Solar System Physics and Space Technology



Astrid-2 is a Swedish pioneering low-budget satellite mission, being the first micro-satellite dedicated to comprehensive auroral research. With a payload mass of less than 10 kg, new innovative techniques and low-mass solutions had to be used for developing the various sensors and sensor deployment systems. Since launch on 10 December 1998 Astrid-2 has collected more than 20 Gibytes of high-resolution and high-quality data on auroral electric and magnetic fields, particles, emissions and plasma characteristics from approximately 3000 polar orbits at an altitude of about 1000 km. The Astrid-2 mission ended on 24 July 1999.

Period of operation: December 10, 1998 - July 24, 1999
Orbit: Circular, 83 deg. inclination
Altitude: 1000 km
IRF instruments: MEDUSA, Miniaturized Electrostatic DUal-tophat Spherical Analyzer (PI: Olle Norberg, David Winningham)

PIA, Photometers for Imaging the Aurora (PI: Olle Norberg, Hans Lauche)
Contact: Olle Norberg (Now at the Swedish National Space Board)
Data available on web: MEDUSA-Data Plotting Menu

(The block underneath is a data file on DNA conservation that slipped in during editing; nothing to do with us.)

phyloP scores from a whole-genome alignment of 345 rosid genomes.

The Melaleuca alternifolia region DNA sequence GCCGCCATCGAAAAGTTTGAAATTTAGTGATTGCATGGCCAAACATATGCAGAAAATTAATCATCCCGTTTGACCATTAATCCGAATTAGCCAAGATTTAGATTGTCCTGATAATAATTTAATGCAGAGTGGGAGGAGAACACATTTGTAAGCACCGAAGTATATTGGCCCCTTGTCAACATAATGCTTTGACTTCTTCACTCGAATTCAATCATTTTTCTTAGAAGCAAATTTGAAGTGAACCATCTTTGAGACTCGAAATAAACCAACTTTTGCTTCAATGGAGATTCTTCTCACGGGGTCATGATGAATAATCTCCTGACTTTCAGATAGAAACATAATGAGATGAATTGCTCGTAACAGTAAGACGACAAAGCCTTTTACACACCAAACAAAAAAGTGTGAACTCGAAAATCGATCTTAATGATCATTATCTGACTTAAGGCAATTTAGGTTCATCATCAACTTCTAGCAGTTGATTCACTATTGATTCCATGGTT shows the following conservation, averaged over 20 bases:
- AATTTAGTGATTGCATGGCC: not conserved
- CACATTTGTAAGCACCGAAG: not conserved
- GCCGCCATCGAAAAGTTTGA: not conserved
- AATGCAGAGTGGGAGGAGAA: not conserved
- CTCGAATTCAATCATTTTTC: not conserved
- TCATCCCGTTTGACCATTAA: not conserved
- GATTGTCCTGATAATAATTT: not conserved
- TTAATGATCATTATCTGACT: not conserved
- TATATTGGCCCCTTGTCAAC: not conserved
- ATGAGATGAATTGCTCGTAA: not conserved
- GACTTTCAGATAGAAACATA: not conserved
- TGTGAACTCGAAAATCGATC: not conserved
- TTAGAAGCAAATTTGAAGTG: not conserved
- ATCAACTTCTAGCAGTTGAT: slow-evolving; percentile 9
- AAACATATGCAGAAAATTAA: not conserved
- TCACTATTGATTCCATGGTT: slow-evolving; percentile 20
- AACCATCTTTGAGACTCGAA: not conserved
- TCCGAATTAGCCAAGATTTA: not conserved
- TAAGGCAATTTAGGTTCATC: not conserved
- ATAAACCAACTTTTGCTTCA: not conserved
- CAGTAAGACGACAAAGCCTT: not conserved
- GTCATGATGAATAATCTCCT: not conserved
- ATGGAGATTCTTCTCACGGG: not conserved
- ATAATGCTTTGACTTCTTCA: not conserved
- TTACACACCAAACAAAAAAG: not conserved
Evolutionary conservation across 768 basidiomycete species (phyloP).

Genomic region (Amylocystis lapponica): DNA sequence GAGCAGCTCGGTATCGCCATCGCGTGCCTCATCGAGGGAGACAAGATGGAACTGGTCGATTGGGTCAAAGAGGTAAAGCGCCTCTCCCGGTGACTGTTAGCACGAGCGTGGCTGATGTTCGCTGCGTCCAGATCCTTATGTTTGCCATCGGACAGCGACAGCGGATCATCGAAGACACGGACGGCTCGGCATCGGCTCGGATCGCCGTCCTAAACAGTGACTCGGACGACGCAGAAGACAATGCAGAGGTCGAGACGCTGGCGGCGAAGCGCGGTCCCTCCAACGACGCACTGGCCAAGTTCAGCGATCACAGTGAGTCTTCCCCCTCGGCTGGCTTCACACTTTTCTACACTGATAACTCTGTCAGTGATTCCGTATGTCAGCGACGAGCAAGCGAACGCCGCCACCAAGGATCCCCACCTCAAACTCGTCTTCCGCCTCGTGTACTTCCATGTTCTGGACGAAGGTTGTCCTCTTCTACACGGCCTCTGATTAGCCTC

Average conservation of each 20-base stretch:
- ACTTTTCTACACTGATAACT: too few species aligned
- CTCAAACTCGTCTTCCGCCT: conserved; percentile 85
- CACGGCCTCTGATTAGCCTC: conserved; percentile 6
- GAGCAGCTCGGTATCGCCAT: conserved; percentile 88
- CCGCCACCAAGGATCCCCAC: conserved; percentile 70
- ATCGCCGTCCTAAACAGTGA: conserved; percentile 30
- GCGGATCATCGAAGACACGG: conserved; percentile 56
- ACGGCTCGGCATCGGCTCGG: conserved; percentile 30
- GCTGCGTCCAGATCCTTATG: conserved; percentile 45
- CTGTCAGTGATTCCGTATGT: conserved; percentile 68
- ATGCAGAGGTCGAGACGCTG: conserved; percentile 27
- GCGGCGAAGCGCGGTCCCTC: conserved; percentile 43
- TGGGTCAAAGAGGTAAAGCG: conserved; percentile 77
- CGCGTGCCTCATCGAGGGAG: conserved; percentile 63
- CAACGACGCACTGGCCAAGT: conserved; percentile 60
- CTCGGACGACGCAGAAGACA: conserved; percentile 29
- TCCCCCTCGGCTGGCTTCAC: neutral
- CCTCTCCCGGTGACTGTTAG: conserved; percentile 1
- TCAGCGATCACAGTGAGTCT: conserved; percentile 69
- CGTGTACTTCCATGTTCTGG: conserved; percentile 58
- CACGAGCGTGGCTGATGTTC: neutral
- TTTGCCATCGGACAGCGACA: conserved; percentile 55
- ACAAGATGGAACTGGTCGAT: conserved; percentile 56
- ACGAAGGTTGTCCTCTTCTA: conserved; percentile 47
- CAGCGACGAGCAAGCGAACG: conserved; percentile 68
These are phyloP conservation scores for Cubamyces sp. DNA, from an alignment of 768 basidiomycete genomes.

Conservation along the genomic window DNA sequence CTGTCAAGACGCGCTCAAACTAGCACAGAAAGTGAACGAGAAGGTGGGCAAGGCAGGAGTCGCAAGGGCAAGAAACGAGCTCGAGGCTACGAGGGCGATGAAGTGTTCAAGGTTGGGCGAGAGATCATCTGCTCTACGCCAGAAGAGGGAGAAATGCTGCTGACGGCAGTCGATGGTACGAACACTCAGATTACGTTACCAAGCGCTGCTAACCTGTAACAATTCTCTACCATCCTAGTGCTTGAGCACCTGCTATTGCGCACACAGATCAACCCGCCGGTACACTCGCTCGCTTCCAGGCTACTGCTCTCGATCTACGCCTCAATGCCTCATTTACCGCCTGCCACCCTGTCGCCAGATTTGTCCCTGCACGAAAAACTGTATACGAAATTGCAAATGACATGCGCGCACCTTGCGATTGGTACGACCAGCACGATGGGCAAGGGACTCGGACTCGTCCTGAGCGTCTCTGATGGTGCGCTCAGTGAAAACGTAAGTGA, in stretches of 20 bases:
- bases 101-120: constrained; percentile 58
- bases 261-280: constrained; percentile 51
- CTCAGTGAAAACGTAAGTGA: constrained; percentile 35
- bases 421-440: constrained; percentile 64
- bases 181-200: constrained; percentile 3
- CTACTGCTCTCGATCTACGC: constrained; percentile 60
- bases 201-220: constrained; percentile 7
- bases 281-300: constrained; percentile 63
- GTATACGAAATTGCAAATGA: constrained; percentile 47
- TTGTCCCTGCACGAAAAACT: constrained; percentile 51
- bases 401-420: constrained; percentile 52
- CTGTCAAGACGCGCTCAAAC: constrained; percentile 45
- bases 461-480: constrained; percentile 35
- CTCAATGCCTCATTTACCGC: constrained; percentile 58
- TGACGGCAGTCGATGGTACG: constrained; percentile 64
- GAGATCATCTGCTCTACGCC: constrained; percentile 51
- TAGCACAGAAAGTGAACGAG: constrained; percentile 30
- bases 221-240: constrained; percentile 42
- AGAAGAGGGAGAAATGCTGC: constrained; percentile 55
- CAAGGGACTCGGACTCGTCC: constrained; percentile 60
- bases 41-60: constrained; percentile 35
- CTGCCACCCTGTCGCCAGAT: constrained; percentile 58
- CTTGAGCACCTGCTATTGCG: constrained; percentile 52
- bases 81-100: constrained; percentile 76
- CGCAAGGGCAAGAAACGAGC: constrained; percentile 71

Plots of MEDUSA and LINDA data produced by Yasuhito Narita
Satellite homepage: Astrid page at OHB Sweden(formerly the Space Systems Division of the Swedish Space Corporation)
Project description: Blomberg, Astrid-2: An Advanced Auroral Microprobe, in Proc. of COSPAR Colloquium on Scientific Microsatellties, Tainan, 15-18 December 1997.

Marklund, Astrid-2, A Low-Bud get Microsatellite Mission for Auroral Research, in Proc. of 13th ESA Symposium on E uropean Rocket and Balloon Programmes and Related Research, Öland, Sweden, 26-29 May 199 7, ESA SP-397, 387-394, 1997.
Result highlights: see Astrid-2 publication list at KTH

External links:

[IRF Home] [SSPT Home]
Last update 2015-09-01
by Jesper Lindkvist